Learning from facilities in New Zealand
As part of the award, Mr Partridge travelled to New Zealand in May where he attended the Wellness in Operations Conference in Queenstown, and visited local wastewater facilities to learn from their processes.
“Before visiting New Zealand, I hadn’t previously seen a wastewater process which dries out dewatered sludge from a centrifuge in a 100m-long glass house. When compared with conventional systems, this is really efficient taking the total solids yield from 20 per cent up to 85-95 per cent,” Mr Partridge said.
“It was interesting to see that a variable speed drive (VSD) can be incorporated into the pump motor on certain pumps to monitor torque. When torque increases due to ‘ragging up’ (i.e. a pump becoming clogged with non-flushable items) the VSD stops the pump, then reverses it to clear the blockage.”
Mr Partridge said he is also keen to improve how the turbidity wet rack lines at SA Water plants are managed, a process he was able to learn more about in New Zealand.
“A wet rack is where water is pumped to be analysed for turbidity – a key test for water quality. Fortunately as part of the tour we were able to visit a number of water and wastewater treatment plants which have wet racks to get ideas. I have taken details of several pumps that supply water to wet racks with a view to trialling some of these over the next few months,” he said.
“I also learned that the water catchment environment is quite different on New Zealand’s South Island compared to South Australia. In my home state, raw water from our catchment areas requires filtration barriers and treatment because it contains contaminants that enter the water from the environment. By contrast, some water processed at the South Island’s water treatment plants is pure enough to be pumped straight from the bore to the customer without any treatment.”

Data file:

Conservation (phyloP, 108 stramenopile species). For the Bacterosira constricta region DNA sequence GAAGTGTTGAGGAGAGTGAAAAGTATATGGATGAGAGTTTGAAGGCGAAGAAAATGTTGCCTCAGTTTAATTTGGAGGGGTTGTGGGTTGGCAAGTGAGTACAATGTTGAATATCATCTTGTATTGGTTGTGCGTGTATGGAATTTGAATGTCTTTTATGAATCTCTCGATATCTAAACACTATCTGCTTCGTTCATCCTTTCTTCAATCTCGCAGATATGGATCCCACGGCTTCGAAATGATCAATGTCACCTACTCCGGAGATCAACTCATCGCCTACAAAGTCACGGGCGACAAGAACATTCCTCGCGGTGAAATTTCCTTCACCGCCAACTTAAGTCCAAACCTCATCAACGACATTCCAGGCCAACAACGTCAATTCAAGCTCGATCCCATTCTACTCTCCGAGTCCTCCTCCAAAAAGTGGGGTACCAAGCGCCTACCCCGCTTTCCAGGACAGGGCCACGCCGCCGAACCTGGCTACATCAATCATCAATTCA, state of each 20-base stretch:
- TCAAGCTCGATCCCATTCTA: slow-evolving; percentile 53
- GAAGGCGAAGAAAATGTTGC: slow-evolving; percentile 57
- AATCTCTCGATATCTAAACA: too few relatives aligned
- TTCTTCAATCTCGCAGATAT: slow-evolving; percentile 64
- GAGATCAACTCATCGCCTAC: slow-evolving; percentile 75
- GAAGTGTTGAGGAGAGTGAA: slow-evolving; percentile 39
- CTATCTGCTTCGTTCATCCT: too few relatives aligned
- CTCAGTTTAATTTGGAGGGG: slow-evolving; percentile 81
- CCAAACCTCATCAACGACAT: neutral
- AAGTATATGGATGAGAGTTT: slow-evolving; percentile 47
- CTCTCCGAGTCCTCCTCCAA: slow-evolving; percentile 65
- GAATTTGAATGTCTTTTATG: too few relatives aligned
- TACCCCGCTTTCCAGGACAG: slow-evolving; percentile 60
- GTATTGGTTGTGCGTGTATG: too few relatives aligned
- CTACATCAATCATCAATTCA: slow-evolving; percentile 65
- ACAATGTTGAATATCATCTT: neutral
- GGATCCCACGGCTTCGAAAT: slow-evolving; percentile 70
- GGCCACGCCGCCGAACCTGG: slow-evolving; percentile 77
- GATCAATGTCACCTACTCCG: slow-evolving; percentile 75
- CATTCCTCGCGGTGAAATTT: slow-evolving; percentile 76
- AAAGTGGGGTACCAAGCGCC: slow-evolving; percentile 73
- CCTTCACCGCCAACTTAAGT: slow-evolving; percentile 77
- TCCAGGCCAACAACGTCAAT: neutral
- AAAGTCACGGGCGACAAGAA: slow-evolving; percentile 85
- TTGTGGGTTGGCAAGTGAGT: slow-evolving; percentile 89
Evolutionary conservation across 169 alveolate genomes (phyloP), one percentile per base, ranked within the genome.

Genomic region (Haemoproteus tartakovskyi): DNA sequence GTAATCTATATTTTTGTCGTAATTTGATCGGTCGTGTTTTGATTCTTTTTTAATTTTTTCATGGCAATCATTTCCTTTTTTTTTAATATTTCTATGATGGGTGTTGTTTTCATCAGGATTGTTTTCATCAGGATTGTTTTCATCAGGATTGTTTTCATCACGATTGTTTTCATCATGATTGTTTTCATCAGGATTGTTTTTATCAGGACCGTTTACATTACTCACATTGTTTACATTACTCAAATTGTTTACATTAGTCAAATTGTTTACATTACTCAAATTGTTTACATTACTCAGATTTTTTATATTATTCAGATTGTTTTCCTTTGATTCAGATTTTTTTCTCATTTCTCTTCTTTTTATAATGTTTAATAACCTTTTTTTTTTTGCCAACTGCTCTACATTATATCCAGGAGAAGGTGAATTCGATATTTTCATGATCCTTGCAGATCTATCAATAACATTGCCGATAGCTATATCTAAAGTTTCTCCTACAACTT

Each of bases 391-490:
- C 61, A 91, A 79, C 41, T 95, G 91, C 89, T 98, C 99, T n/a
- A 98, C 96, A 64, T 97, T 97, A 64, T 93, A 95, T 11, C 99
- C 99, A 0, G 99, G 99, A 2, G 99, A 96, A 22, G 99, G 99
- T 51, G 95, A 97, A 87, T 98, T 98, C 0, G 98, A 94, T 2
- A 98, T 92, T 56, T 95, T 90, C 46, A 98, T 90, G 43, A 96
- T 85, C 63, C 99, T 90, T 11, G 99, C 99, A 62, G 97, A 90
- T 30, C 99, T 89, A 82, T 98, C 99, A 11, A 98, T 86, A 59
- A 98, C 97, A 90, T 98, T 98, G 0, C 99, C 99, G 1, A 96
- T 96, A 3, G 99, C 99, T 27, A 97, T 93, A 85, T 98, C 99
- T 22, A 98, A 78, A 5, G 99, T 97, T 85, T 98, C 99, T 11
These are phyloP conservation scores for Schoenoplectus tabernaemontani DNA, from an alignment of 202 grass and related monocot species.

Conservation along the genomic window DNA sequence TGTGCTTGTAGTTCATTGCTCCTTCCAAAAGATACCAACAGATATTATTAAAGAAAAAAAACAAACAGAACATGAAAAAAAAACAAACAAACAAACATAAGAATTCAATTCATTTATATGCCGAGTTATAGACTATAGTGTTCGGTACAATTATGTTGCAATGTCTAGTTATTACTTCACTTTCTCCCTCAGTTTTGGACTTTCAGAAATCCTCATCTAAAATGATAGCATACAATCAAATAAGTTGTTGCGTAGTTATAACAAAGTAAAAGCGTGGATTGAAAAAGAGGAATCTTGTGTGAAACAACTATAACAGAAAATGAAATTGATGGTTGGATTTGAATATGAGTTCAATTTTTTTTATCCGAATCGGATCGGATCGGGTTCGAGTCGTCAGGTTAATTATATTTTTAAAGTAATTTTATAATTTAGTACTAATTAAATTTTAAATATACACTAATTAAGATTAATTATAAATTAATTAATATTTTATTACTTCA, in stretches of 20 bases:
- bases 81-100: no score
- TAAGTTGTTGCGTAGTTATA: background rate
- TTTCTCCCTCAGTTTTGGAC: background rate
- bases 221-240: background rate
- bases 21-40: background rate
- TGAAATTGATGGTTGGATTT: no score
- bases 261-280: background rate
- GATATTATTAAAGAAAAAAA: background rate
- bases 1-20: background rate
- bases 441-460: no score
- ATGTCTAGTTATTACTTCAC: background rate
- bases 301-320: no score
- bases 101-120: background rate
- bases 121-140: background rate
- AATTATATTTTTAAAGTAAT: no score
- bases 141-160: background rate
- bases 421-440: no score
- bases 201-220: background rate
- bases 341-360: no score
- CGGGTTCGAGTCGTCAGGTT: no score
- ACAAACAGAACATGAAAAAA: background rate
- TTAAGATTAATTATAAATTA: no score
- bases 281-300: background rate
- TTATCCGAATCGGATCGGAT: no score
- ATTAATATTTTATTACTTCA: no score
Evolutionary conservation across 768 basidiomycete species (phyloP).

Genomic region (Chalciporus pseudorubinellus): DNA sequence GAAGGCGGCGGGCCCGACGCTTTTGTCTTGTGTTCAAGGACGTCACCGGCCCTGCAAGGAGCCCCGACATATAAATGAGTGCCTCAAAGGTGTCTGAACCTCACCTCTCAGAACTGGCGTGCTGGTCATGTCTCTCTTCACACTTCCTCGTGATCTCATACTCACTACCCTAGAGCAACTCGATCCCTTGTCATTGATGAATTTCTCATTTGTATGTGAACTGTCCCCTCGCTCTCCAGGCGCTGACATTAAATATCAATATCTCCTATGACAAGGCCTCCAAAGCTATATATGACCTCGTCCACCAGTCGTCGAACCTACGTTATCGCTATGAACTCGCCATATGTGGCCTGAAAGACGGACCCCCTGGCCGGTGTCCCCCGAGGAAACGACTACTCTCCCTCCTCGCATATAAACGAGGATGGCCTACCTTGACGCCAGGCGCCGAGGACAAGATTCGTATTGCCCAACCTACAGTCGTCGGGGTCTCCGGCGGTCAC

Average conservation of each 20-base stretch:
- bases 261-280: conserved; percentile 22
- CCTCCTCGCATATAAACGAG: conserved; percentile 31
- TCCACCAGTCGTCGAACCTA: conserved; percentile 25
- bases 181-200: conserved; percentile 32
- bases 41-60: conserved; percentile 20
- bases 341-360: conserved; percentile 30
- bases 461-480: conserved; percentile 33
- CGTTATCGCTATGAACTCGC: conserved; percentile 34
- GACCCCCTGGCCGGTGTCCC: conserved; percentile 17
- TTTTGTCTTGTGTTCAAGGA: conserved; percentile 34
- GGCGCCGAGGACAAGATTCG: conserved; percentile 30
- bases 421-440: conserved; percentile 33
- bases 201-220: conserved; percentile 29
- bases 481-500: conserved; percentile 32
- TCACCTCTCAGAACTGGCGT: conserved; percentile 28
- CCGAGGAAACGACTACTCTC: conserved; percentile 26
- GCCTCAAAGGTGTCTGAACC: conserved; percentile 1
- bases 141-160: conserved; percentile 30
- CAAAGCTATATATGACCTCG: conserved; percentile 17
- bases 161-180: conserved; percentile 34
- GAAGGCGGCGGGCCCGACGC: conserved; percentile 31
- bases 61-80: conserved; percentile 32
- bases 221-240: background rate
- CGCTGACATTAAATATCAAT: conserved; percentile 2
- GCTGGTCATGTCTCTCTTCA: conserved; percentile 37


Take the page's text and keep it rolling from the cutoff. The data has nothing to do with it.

Selecting the right pump for the job
According to Mr Partridge, when it comes to choosing pumps for wastewater facilities, reliability, the right size and power efficiency are some of the key factors.
“Reliability is a key factor, and getting the right pump for the right job is a must. This involves making sure you have the correct size of pump and the pump has capacity to handle increased demand into the future. With many wastewater treatment plants looking to improve their carbon footprint and electricity costs on the rise, the power efficiency of pumps is also an important consideration,” Mr Partridge said.
“Energy efficiency of pumps is vitally important when deciding which pump to purchase. It’s possible to make major savings in energy costs just by selecting the right pump for the job. It also pays to pick a pump that has the extra capacity to only run during off-peak periods, or when the spot price for electricity is reasonable.”
Maintenance also plays an important role in ensuring pumps are running efficiently.
“We categorise our pumps into different levels of servicing depending on the value of the pump, the task of the pump, and the availability/reliability we require from the pump,” Mr Partridge said.
“Our pump categorisation system is important for our plant operations, because it allows us to tailor highly effective servicing schedules for our pumps and plan for pump replacement needs.
“I think it’s important for operators to develop an in-depth and current knowledge of pump products on the market. It’s vital to get the right pump that is durable and can achieve the required flows rates and pressures for the job you need it do.”